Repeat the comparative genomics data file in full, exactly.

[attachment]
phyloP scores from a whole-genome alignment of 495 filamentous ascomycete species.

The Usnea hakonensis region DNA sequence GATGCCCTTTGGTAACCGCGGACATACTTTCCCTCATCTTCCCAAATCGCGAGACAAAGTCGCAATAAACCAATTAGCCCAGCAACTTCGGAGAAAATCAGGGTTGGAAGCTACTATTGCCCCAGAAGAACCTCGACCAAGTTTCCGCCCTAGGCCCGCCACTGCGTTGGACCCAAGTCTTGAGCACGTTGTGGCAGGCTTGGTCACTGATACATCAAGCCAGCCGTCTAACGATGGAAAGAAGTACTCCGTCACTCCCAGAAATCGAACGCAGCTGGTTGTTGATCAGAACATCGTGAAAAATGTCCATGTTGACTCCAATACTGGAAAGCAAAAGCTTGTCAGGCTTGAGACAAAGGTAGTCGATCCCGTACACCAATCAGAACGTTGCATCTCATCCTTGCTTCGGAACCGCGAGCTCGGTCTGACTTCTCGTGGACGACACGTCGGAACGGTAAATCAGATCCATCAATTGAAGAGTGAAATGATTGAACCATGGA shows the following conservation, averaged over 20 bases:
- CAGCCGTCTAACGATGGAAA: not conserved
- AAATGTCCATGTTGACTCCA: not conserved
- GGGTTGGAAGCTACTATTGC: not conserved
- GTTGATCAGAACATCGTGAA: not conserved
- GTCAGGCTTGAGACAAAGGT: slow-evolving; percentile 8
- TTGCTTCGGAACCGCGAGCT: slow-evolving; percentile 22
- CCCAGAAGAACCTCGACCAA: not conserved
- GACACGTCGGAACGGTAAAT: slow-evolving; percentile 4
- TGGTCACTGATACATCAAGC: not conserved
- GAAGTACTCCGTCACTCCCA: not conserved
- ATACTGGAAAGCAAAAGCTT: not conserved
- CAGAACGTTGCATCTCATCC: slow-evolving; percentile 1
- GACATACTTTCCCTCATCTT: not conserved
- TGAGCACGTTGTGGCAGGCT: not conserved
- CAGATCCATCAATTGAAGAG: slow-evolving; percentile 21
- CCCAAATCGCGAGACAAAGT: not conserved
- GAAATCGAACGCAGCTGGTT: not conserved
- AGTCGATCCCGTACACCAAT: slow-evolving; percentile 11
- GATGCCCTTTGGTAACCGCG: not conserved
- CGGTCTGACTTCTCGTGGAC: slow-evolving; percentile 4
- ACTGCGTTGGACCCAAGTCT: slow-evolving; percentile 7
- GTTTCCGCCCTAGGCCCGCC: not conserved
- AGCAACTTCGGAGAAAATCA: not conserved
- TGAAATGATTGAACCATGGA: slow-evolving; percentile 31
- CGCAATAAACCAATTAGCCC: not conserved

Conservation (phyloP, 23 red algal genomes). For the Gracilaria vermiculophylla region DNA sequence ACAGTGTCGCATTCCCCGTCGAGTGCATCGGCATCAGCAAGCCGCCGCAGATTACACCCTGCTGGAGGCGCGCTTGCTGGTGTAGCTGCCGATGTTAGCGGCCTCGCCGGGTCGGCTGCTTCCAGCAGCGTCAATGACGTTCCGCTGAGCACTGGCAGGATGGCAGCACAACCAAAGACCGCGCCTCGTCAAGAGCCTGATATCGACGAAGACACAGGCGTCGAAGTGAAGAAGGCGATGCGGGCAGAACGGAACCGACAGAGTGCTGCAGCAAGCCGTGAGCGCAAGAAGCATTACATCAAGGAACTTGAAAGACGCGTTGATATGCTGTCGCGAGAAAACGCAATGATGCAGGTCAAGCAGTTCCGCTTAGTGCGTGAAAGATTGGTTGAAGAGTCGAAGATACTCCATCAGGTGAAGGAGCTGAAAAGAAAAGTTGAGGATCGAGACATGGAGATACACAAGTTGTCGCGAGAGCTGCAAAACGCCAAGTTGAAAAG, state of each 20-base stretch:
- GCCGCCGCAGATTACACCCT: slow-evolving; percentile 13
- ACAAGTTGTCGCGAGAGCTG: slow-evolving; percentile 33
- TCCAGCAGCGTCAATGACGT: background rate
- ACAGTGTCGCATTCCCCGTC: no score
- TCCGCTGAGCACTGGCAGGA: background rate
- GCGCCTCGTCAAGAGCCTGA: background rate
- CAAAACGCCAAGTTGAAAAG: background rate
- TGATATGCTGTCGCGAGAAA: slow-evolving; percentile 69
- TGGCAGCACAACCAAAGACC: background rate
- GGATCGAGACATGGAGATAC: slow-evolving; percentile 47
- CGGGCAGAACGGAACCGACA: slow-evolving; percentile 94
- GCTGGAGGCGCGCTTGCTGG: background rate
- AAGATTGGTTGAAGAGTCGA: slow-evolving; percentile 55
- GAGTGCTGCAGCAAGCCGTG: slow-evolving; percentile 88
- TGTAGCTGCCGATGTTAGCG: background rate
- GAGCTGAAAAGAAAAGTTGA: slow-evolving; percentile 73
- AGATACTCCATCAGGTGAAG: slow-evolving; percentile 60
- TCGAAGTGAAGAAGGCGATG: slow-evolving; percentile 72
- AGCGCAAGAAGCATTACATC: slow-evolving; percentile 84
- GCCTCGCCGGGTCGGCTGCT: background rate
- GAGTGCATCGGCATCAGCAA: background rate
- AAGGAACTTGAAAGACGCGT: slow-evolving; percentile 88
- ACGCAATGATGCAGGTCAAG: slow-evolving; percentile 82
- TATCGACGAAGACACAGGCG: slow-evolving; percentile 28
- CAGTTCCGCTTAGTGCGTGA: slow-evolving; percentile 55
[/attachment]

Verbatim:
phyloP scores from a whole-genome alignment of 495 filamentous ascomycete species.

The Usnea hakonensis region DNA sequence GATGCCCTTTGGTAACCGCGGACATACTTTCCCTCATCTTCCCAAATCGCGAGACAAAGTCGCAATAAACCAATTAGCCCAGCAACTTCGGAGAAAATCAGGGTTGGAAGCTACTATTGCCCCAGAAGAACCTCGACCAAGTTTCCGCCCTAGGCCCGCCACTGCGTTGGACCCAAGTCTTGAGCACGTTGTGGCAGGCTTGGTCACTGATACATCAAGCCAGCCGTCTAACGATGGAAAGAAGTACTCCGTCACTCCCAGAAATCGAACGCAGCTGGTTGTTGATCAGAACATCGTGAAAAATGTCCATGTTGACTCCAATACTGGAAAGCAAAAGCTTGTCAGGCTTGAGACAAAGGTAGTCGATCCCGTACACCAATCAGAACGTTGCATCTCATCCTTGCTTCGGAACCGCGAGCTCGGTCTGACTTCTCGTGGACGACACGTCGGAACGGTAAATCAGATCCATCAATTGAAGAGTGAAATGATTGAACCATGGA shows the following conservation, averaged over 20 bases:
- CAGCCGTCTAACGATGGAAA: not conserved
- AAATGTCCATGTTGACTCCA: not conserved
- GGGTTGGAAGCTACTATTGC: not conserved
- GTTGATCAGAACATCGTGAA: not conserved
- GTCAGGCTTGAGACAAAGGT: slow-evolving; percentile 8
- TTGCTTCGGAACCGCGAGCT: slow-evolving; percentile 22
- CCCAGAAGAACCTCGACCAA: not conserved
- GACACGTCGGAACGGTAAAT: slow-evolving; percentile 4
- TGGTCACTGATACATCAAGC: not conserved
- GAAGTACTCCGTCACTCCCA: not conserved
- ATACTGGAAAGCAAAAGCTT: not conserved
- CAGAACGTTGCATCTCATCC: slow-evolving; percentile 1
- GACATACTTTCCCTCATCTT: not conserved
- TGAGCACGTTGTGGCAGGCT: not conserved
- CAGATCCATCAATTGAAGAG: slow-evolving; percentile 21
- CCCAAATCGCGAGACAAAGT: not conserved
- GAAATCGAACGCAGCTGGTT: not conserved
- AGTCGATCCCGTACACCAAT: slow-evolving; percentile 11
- GATGCCCTTTGGTAACCGCG: not conserved
- CGGTCTGACTTCTCGTGGAC: slow-evolving; percentile 4
- ACTGCGTTGGACCCAAGTCT: slow-evolving; percentile 7
- GTTTCCGCCCTAGGCCCGCC: not conserved
- AGCAACTTCGGAGAAAATCA: not conserved
- TGAAATGATTGAACCATGGA: slow-evolving; percentile 31
- CGCAATAAACCAATTAGCCC: not conserved

Conservation (phyloP, 23 red algal genomes). For the Gracilaria vermiculophylla region DNA sequence ACAGTGTCGCATTCCCCGTCGAGTGCATCGGCATCAGCAAGCCGCCGCAGATTACACCCTGCTGGAGGCGCGCTTGCTGGTGTAGCTGCCGATGTTAGCGGCCTCGCCGGGTCGGCTGCTTCCAGCAGCGTCAATGACGTTCCGCTGAGCACTGGCAGGATGGCAGCACAACCAAAGACCGCGCCTCGTCAAGAGCCTGATATCGACGAAGACACAGGCGTCGAAGTGAAGAAGGCGATGCGGGCAGAACGGAACCGACAGAGTGCTGCAGCAAGCCGTGAGCGCAAGAAGCATTACATCAAGGAACTTGAAAGACGCGTTGATATGCTGTCGCGAGAAAACGCAATGATGCAGGTCAAGCAGTTCCGCTTAGTGCGTGAAAGATTGGTTGAAGAGTCGAAGATACTCCATCAGGTGAAGGAGCTGAAAAGAAAAGTTGAGGATCGAGACATGGAGATACACAAGTTGTCGCGAGAGCTGCAAAACGCCAAGTTGAAAAG, state of each 20-base stretch:
- GCCGCCGCAGATTACACCCT: slow-evolving; percentile 13
- ACAAGTTGTCGCGAGAGCTG: slow-evolving; percentile 33
- TCCAGCAGCGTCAATGACGT: background rate
- ACAGTGTCGCATTCCCCGTC: no score
- TCCGCTGAGCACTGGCAGGA: background rate
- GCGCCTCGTCAAGAGCCTGA: background rate
- CAAAACGCCAAGTTGAAAAG: background rate
- TGATATGCTGTCGCGAGAAA: slow-evolving; percentile 69
- TGGCAGCACAACCAAAGACC: background rate
- GGATCGAGACATGGAGATAC: slow-evolving; percentile 47
- CGGGCAGAACGGAACCGACA: slow-evolving; percentile 94
- GCTGGAGGCGCGCTTGCTGG: background rate
- AAGATTGGTTGAAGAGTCGA: slow-evolving; percentile 55
- GAGTGCTGCAGCAAGCCGTG: slow-evolving; percentile 88
- TGTAGCTGCCGATGTTAGCG: background rate
- GAGCTGAAAAGAAAAGTTGA: slow-evolving; percentile 73
- AGATACTCCATCAGGTGAAG: slow-evolving; percentile 60
- TCGAAGTGAAGAAGGCGATG: slow-evolving; percentile 72
- AGCGCAAGAAGCATTACATC: slow-evolving; percentile 84
- GCCTCGCCGGGTCGGCTGCT: background rate
- GAGTGCATCGGCATCAGCAA: background rate
- AAGGAACTTGAAAGACGCGT: slow-evolving; percentile 88
- ACGCAATGATGCAGGTCAAG: slow-evolving; percentile 82
- TATCGACGAAGACACAGGCG: slow-evolving; percentile 28
- CAGTTCCGCTTAGTGCGTGA: slow-evolving; percentile 55